We all need an accounting solution for your business. We need to know, at the very least, how much money is coming in and how much money is going out. To prepare taxes we need to keep organized and know what expenses are business related, which ones relate to the cost of good sold and more.
Rob Maurin of Wave Accounting gives me some of his advice on on accounting solutions for small businesses.
How can a business know what’s best for them?
Picking an accounting application or money management tool is kind of like setting an exercise program, in the following way: the best one is the one that you’re going to stick with. I could come up with a list of everything a small business owner SHOULD do, in a perfect world, but if the business owner doesn’t follow through the list is worthless. So things to keep in mind are:
Does your accounting tool really make your life easier? As easy as it could be? New technologies like bank data importing can really cut the pain out of accounting. Ease of use is the number-one factor influencing whether or not you’ll stick with an accounting application. There’s no sense paying $200 for a box of software that you’ll never learn to use.
Will you be bringing in a pro, like an accountant, to do the tricky things like tax prep and regulatory filings? If so, make sure your accounting tool makes that process easy. If not, make sure your tools are up to the task.
Does your accounting tool lock your data up? Are you held hostage to your data, or can you switch easily if you ever decide you need or want a different tool?
Many of the online services are free (or freemium) is this a viable business model? Will they last?
Obviously we think Wave’s free model makes sense. I’d question, of course, how long a paid product will last when there are very good free products available.
I’m not a fan of freemium, personally. In many cases that means that the allegedly free version is no more than a teaser, with unrealistic caps on usage or functionality.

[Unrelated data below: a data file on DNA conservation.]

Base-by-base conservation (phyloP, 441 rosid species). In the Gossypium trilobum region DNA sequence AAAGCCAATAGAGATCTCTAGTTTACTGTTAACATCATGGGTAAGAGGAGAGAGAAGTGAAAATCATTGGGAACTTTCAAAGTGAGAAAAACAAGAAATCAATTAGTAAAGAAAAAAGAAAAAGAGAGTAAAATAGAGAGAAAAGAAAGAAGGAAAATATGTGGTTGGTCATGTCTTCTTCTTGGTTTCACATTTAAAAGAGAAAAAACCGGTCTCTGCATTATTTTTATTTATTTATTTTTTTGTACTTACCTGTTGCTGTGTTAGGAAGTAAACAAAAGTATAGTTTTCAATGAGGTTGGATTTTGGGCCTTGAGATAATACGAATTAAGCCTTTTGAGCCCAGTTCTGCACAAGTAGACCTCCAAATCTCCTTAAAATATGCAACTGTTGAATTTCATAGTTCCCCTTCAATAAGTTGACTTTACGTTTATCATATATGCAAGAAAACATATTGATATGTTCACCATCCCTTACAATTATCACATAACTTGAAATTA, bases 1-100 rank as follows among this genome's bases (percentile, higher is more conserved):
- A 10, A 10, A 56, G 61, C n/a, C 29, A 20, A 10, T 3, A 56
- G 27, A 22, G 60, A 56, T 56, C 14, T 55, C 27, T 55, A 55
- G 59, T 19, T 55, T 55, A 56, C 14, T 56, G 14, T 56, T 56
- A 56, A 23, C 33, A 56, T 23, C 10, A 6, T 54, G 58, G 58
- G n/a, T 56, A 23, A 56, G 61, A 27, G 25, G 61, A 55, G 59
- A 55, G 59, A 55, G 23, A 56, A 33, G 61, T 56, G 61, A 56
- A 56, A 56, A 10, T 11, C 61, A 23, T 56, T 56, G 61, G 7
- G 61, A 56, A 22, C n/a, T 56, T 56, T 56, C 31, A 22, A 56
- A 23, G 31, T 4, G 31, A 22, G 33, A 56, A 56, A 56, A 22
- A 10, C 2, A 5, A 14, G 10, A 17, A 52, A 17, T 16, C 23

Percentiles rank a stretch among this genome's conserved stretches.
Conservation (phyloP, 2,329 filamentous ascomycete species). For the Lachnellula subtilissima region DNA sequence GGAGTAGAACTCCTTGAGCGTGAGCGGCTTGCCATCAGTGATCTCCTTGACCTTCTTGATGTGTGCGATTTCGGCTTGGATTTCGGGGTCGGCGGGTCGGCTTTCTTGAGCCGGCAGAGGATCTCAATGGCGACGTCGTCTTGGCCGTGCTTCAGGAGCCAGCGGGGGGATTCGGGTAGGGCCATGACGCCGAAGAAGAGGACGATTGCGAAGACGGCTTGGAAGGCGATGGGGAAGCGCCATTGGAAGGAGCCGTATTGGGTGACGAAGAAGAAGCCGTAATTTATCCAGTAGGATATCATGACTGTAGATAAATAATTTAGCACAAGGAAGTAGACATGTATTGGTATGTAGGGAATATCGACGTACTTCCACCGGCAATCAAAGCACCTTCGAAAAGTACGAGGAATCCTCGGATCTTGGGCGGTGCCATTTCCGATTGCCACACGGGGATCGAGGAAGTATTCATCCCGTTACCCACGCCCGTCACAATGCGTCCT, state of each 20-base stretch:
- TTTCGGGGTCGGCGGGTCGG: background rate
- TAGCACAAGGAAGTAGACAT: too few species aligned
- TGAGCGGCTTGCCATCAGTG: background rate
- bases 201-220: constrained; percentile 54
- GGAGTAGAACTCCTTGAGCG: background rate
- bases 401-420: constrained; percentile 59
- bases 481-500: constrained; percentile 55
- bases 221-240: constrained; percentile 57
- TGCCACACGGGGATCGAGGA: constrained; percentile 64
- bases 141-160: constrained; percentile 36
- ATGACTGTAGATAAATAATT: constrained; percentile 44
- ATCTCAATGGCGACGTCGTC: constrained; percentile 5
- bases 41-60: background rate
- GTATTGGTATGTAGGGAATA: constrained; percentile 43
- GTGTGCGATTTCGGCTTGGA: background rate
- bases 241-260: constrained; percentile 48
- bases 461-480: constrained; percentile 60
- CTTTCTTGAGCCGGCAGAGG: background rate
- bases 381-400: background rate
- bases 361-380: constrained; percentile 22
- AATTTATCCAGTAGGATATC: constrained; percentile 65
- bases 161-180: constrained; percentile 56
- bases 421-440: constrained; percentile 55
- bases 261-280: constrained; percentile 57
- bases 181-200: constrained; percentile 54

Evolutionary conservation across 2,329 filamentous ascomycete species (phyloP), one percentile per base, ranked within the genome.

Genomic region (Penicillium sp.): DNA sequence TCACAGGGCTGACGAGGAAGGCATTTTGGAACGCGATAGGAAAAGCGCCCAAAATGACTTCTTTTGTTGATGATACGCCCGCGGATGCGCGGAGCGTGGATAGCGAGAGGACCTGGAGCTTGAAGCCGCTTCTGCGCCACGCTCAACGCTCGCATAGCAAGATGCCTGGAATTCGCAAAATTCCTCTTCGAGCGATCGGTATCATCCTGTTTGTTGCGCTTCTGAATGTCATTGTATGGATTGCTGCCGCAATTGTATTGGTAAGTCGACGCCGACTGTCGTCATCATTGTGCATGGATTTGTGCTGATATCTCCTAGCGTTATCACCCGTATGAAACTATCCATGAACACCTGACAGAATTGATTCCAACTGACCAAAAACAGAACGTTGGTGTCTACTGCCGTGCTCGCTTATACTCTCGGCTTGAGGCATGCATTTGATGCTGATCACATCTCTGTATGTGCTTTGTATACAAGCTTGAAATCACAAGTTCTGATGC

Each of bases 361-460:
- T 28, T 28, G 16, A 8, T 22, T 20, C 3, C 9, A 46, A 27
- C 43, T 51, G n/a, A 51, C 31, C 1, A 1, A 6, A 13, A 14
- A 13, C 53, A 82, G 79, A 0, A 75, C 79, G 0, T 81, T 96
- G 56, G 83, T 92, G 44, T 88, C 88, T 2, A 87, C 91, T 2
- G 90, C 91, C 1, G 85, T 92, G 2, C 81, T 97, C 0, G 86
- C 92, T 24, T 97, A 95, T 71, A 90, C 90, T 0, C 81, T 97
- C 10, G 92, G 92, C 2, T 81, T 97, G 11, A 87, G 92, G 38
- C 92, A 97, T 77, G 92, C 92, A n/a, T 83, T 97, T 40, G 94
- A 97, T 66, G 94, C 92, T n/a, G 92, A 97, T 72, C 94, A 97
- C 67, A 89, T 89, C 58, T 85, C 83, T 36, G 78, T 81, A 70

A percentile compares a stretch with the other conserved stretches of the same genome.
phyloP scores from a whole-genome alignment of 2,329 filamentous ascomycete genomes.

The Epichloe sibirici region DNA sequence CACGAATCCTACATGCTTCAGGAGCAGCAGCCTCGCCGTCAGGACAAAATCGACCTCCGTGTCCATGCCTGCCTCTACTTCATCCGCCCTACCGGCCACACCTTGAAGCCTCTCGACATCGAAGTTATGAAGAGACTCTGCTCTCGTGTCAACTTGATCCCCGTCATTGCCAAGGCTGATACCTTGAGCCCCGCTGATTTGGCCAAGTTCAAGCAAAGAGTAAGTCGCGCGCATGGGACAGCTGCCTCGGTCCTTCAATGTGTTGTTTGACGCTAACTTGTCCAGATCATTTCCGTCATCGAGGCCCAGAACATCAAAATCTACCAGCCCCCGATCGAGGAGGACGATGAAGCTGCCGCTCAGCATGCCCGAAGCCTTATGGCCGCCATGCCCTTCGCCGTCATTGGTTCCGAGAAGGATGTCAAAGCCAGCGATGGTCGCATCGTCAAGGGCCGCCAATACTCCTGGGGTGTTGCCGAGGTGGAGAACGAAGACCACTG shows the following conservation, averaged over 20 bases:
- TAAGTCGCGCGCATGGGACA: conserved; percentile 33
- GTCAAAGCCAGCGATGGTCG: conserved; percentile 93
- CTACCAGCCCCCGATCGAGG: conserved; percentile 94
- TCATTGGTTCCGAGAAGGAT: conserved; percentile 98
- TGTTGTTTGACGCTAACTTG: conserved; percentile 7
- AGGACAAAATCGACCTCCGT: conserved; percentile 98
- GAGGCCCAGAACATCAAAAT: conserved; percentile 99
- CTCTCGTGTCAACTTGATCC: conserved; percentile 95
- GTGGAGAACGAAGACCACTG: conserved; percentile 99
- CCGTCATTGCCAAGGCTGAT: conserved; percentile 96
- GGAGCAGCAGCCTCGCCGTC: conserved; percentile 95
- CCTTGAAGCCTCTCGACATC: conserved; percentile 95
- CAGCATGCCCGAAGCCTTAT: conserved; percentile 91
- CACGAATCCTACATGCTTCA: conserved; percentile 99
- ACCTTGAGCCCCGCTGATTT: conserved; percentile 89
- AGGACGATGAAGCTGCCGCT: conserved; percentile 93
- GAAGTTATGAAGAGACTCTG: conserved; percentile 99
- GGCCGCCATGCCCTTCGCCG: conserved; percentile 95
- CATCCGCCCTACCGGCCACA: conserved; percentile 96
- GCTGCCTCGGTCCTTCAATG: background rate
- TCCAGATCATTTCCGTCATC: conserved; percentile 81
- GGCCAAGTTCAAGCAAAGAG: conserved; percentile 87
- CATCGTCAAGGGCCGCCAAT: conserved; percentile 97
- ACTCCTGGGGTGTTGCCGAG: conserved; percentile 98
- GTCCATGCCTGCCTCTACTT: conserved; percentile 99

I also think there are better ways of making money than asking small business owners to fork out hundreds of dollars a year.
Will free products last? The great thing about the online world today is that free can be a very viable business model. Look at Gmail. Look at Facebook. On the personal finance side, look at Mint. Free means you can build scale, and with that you can build revenue.
I wouldn’t want to go the Facebook route, where you build something cool and figure out later how you’re going to monetize it. You run the risk of having to shoehorn things where they don’t belong. But Wave is fully conceived as a free product, with a corresponding business model, and I love the way the pieces all work together to give us a very healthy business while making our customers ecstatic with a no-cost accounting tool.
Are some cash management tools good for some businesses, while some are not good for others? What about Wave Accounting?
Part of this answer ties back to the first question. If you’re going to use it, and it’s going to simplify your life, it’s a good tool.
If I understand your question properly, I’ll say this: One of the differences among tools out there is just how far they go, and at what price?
– Is it an expense tracker? Or a proper accounting solution?
– Is it full double-entry accounting that will satisfy the needs of accounting professionals, or a scaled-down or simplified version?
– Is it free, freemium, just a trial? And what are you getting at that price?
This is one of the most exciting things about Wave. It’s all this and more.
– Wave is a full double-entry accounting tool.
– You can use just the expense tracker functionality if you want.
– Even if all you focus on is the expense tracking and invoicing, you’ll still have most of your accounting done right! When your accountant comes in for the home stretch, so much will already be properly accounted for, the rest of the work is clean and easy.
– As I’ve mentioned, all of this is free in Wave. We may in the future roll out components BEYOND accounting for which there’s a cost. Or maybe it will be free, too. We’re still working out those details. But the core accounting, invoicing and expense tracking tools will remain free. And that’s all that most small businesses need.
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